Now our lease runs out at the end of July, and I am conflicted. As long as we live together, it feels like we are a couple. I have made moves to find a new place, but I wonder if I should just stay put, seeing as we are getting along and it’s easy. All the prompting is coming from me—he is happy for me to call all the shots. How do I get past this and do what I need to do to move forward? He thinks he is making things easy for me by coasting along, but it’s making it harder! I love this man, and I firmly believe we will be friends someday. I want to move out and move on without feeling guilty, but this whole thing feels so bizarre because the lack of drama in our breakup is making me question whether we should actually break up!
—Clean Break

At least part of the reason why you two are likely getting along better is that you both know this relationship is coming to an end and you no longer have to pretend that you “click.” So while I’m sure your boyfriend wouldn’t kick up a fuss if you extended your lease, I’m not so sure this idyll could be extended in quite the same way. You like your boyfriend, and you’re familiar with him, and it sounds like you’ve been pretty busy for at least the past year, so I can understand why you’re reluctant to trade in this predictable but sexually inadequate relationship for a lot of uncertainty. But it also sounds like you’re ready to admit you want to have sex and that you want to experience active, powerful desire for someone else who has an active, powerful desire for you too. You’re right to assume that ending this relationship is going to fall to you, because your boyfriend’s perfectly happy to let you do all the work. There’s a long time between now and the end of July. Find a new living situation that you really like, break up peacefully, divide your things, and give him a call in six months or a year when you’re ready to resume that friendship.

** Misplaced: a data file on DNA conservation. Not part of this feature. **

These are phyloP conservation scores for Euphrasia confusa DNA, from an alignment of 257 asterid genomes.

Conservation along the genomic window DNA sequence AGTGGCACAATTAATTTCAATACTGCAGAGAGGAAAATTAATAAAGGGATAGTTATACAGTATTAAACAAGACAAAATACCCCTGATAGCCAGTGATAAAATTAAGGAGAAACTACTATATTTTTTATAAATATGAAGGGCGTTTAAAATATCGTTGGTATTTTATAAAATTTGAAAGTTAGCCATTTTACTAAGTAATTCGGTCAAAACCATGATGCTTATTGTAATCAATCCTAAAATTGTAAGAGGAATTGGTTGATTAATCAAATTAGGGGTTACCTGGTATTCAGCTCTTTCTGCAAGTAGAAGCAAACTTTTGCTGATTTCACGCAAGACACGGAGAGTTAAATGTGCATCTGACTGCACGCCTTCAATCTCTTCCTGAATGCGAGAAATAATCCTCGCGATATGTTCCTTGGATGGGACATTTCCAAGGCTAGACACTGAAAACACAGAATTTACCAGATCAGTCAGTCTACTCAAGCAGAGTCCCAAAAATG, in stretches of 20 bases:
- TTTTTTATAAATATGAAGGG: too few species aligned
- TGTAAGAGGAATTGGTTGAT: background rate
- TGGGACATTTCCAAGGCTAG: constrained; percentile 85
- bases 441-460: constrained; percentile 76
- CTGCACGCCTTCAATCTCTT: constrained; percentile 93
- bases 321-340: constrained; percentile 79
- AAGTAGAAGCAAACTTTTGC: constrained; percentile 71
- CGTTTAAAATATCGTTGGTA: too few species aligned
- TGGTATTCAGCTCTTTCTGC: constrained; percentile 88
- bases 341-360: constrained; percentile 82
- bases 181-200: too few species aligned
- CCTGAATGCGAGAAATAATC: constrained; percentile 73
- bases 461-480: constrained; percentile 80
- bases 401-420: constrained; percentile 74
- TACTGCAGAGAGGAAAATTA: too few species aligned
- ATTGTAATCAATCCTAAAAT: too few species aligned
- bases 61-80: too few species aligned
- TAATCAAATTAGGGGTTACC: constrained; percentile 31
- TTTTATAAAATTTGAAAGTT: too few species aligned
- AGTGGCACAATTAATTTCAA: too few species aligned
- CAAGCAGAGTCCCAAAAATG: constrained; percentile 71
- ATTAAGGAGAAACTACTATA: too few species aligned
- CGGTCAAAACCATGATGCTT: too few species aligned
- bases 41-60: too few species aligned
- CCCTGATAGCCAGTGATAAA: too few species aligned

Dear Prudence,
My dad, who is retired and in his late 60s, was in a self-described “living hell” for nine months because of health issues. About a month ago, he had a surgery that restored his quality of life. A couple of days into recovery, he had an epiphany. This led to seemingly reckless spending (nearly $20,000 in electronics) and a sudden inability to filter when speaking to my mom (they’ve been married for over 40 years). He has started telling her they don’t have the same priorities, that she’s too stupid to understand how things work, and that she’s being a downer regarding his recovery. Yes, she’s skeptical that everything is perfect health-wise (she’s right, it isn’t, but he refuses to listen and thinks he’s indestructible), but she doesn’t deserve to be spoken to this way. She keeps calling me asking where her husband went. The situation is compounded by his having short-term memory loss (he repeats himself and claims he wasn’t told something even though he was multiple times), which he denies. I live 1,000 miles away and don’t know what to do aside from listen to my mom and recommend therapy for them both.